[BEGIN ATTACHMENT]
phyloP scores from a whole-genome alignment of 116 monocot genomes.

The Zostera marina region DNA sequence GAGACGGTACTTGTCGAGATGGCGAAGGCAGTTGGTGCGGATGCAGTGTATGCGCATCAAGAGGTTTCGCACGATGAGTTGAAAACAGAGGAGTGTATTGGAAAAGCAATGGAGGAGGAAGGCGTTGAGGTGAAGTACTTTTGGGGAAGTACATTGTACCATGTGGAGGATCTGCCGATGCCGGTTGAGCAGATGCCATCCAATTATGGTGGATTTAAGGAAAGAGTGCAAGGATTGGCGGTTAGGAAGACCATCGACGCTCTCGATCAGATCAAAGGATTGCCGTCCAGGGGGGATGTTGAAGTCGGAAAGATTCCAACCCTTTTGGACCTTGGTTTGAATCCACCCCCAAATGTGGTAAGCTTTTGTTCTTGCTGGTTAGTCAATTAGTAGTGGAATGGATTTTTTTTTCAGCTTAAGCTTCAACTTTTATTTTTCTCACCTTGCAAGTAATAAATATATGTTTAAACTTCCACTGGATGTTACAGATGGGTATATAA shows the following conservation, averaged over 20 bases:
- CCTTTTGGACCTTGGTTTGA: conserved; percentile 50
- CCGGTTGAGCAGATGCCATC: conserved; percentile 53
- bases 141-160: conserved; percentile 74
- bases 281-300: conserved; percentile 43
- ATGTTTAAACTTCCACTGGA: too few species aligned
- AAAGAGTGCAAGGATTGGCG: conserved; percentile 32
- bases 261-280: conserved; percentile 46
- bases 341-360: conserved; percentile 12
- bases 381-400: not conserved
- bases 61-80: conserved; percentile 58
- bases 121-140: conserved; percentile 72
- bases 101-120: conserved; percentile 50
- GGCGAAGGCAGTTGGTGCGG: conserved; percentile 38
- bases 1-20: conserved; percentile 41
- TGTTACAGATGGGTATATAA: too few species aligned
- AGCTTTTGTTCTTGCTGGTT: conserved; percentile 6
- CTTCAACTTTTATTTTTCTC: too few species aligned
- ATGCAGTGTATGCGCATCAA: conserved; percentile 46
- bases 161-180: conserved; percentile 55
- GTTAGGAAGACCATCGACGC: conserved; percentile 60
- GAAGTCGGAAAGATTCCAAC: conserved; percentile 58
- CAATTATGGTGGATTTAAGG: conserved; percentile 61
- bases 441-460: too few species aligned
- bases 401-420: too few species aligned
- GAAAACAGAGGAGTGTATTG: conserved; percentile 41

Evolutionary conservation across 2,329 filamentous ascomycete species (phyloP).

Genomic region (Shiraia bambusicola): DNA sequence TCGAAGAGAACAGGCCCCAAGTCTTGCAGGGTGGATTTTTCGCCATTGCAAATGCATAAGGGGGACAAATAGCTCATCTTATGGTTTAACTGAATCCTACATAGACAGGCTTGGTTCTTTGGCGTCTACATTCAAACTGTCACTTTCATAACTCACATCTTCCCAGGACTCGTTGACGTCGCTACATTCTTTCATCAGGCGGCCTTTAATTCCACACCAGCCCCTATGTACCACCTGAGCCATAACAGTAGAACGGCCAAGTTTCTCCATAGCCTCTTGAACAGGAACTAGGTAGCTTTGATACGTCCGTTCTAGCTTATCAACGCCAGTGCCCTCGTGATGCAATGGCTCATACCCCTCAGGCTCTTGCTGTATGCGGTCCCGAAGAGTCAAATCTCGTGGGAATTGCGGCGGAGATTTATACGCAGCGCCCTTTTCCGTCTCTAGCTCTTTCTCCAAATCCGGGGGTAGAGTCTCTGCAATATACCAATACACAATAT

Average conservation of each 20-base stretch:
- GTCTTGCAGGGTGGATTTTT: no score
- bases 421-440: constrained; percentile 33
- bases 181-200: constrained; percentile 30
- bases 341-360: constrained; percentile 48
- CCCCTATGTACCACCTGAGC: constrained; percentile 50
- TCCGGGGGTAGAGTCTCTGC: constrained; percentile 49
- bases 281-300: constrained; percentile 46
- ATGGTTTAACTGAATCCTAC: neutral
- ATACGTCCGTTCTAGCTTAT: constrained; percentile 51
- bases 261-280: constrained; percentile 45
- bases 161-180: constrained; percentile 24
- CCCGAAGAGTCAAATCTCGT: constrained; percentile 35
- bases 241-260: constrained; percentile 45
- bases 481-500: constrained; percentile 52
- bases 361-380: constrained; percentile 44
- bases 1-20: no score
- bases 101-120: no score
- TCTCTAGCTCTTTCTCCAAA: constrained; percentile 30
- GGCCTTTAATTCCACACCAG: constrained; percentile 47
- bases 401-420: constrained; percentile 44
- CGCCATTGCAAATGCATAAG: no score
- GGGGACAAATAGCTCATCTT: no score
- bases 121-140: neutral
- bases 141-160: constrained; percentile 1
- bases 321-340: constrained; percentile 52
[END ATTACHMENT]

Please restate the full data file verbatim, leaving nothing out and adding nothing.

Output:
phyloP scores from a whole-genome alignment of 116 monocot genomes.

The Zostera marina region DNA sequence GAGACGGTACTTGTCGAGATGGCGAAGGCAGTTGGTGCGGATGCAGTGTATGCGCATCAAGAGGTTTCGCACGATGAGTTGAAAACAGAGGAGTGTATTGGAAAAGCAATGGAGGAGGAAGGCGTTGAGGTGAAGTACTTTTGGGGAAGTACATTGTACCATGTGGAGGATCTGCCGATGCCGGTTGAGCAGATGCCATCCAATTATGGTGGATTTAAGGAAAGAGTGCAAGGATTGGCGGTTAGGAAGACCATCGACGCTCTCGATCAGATCAAAGGATTGCCGTCCAGGGGGGATGTTGAAGTCGGAAAGATTCCAACCCTTTTGGACCTTGGTTTGAATCCACCCCCAAATGTGGTAAGCTTTTGTTCTTGCTGGTTAGTCAATTAGTAGTGGAATGGATTTTTTTTTCAGCTTAAGCTTCAACTTTTATTTTTCTCACCTTGCAAGTAATAAATATATGTTTAAACTTCCACTGGATGTTACAGATGGGTATATAA shows the following conservation, averaged over 20 bases:
- CCTTTTGGACCTTGGTTTGA: conserved; percentile 50
- CCGGTTGAGCAGATGCCATC: conserved; percentile 53
- bases 141-160: conserved; percentile 74
- bases 281-300: conserved; percentile 43
- ATGTTTAAACTTCCACTGGA: too few species aligned
- AAAGAGTGCAAGGATTGGCG: conserved; percentile 32
- bases 261-280: conserved; percentile 46
- bases 341-360: conserved; percentile 12
- bases 381-400: not conserved
- bases 61-80: conserved; percentile 58
- bases 121-140: conserved; percentile 72
- bases 101-120: conserved; percentile 50
- GGCGAAGGCAGTTGGTGCGG: conserved; percentile 38
- bases 1-20: conserved; percentile 41
- TGTTACAGATGGGTATATAA: too few species aligned
- AGCTTTTGTTCTTGCTGGTT: conserved; percentile 6
- CTTCAACTTTTATTTTTCTC: too few species aligned
- ATGCAGTGTATGCGCATCAA: conserved; percentile 46
- bases 161-180: conserved; percentile 55
- GTTAGGAAGACCATCGACGC: conserved; percentile 60
- GAAGTCGGAAAGATTCCAAC: conserved; percentile 58
- CAATTATGGTGGATTTAAGG: conserved; percentile 61
- bases 441-460: too few species aligned
- bases 401-420: too few species aligned
- GAAAACAGAGGAGTGTATTG: conserved; percentile 41

Evolutionary conservation across 2,329 filamentous ascomycete species (phyloP).

Genomic region (Shiraia bambusicola): DNA sequence TCGAAGAGAACAGGCCCCAAGTCTTGCAGGGTGGATTTTTCGCCATTGCAAATGCATAAGGGGGACAAATAGCTCATCTTATGGTTTAACTGAATCCTACATAGACAGGCTTGGTTCTTTGGCGTCTACATTCAAACTGTCACTTTCATAACTCACATCTTCCCAGGACTCGTTGACGTCGCTACATTCTTTCATCAGGCGGCCTTTAATTCCACACCAGCCCCTATGTACCACCTGAGCCATAACAGTAGAACGGCCAAGTTTCTCCATAGCCTCTTGAACAGGAACTAGGTAGCTTTGATACGTCCGTTCTAGCTTATCAACGCCAGTGCCCTCGTGATGCAATGGCTCATACCCCTCAGGCTCTTGCTGTATGCGGTCCCGAAGAGTCAAATCTCGTGGGAATTGCGGCGGAGATTTATACGCAGCGCCCTTTTCCGTCTCTAGCTCTTTCTCCAAATCCGGGGGTAGAGTCTCTGCAATATACCAATACACAATAT

Average conservation of each 20-base stretch:
- GTCTTGCAGGGTGGATTTTT: no score
- bases 421-440: constrained; percentile 33
- bases 181-200: constrained; percentile 30
- bases 341-360: constrained; percentile 48
- CCCCTATGTACCACCTGAGC: constrained; percentile 50
- TCCGGGGGTAGAGTCTCTGC: constrained; percentile 49
- bases 281-300: constrained; percentile 46
- ATGGTTTAACTGAATCCTAC: neutral
- ATACGTCCGTTCTAGCTTAT: constrained; percentile 51
- bases 261-280: constrained; percentile 45
- bases 161-180: constrained; percentile 24
- CCCGAAGAGTCAAATCTCGT: constrained; percentile 35
- bases 241-260: constrained; percentile 45
- bases 481-500: constrained; percentile 52
- bases 361-380: constrained; percentile 44
- bases 1-20: no score
- bases 101-120: no score
- TCTCTAGCTCTTTCTCCAAA: constrained; percentile 30
- GGCCTTTAATTCCACACCAG: constrained; percentile 47
- bases 401-420: constrained; percentile 44
- CGCCATTGCAAATGCATAAG: no score
- GGGGACAAATAGCTCATCTT: no score
- bases 121-140: neutral
- bases 141-160: constrained; percentile 1
- bases 321-340: constrained; percentile 52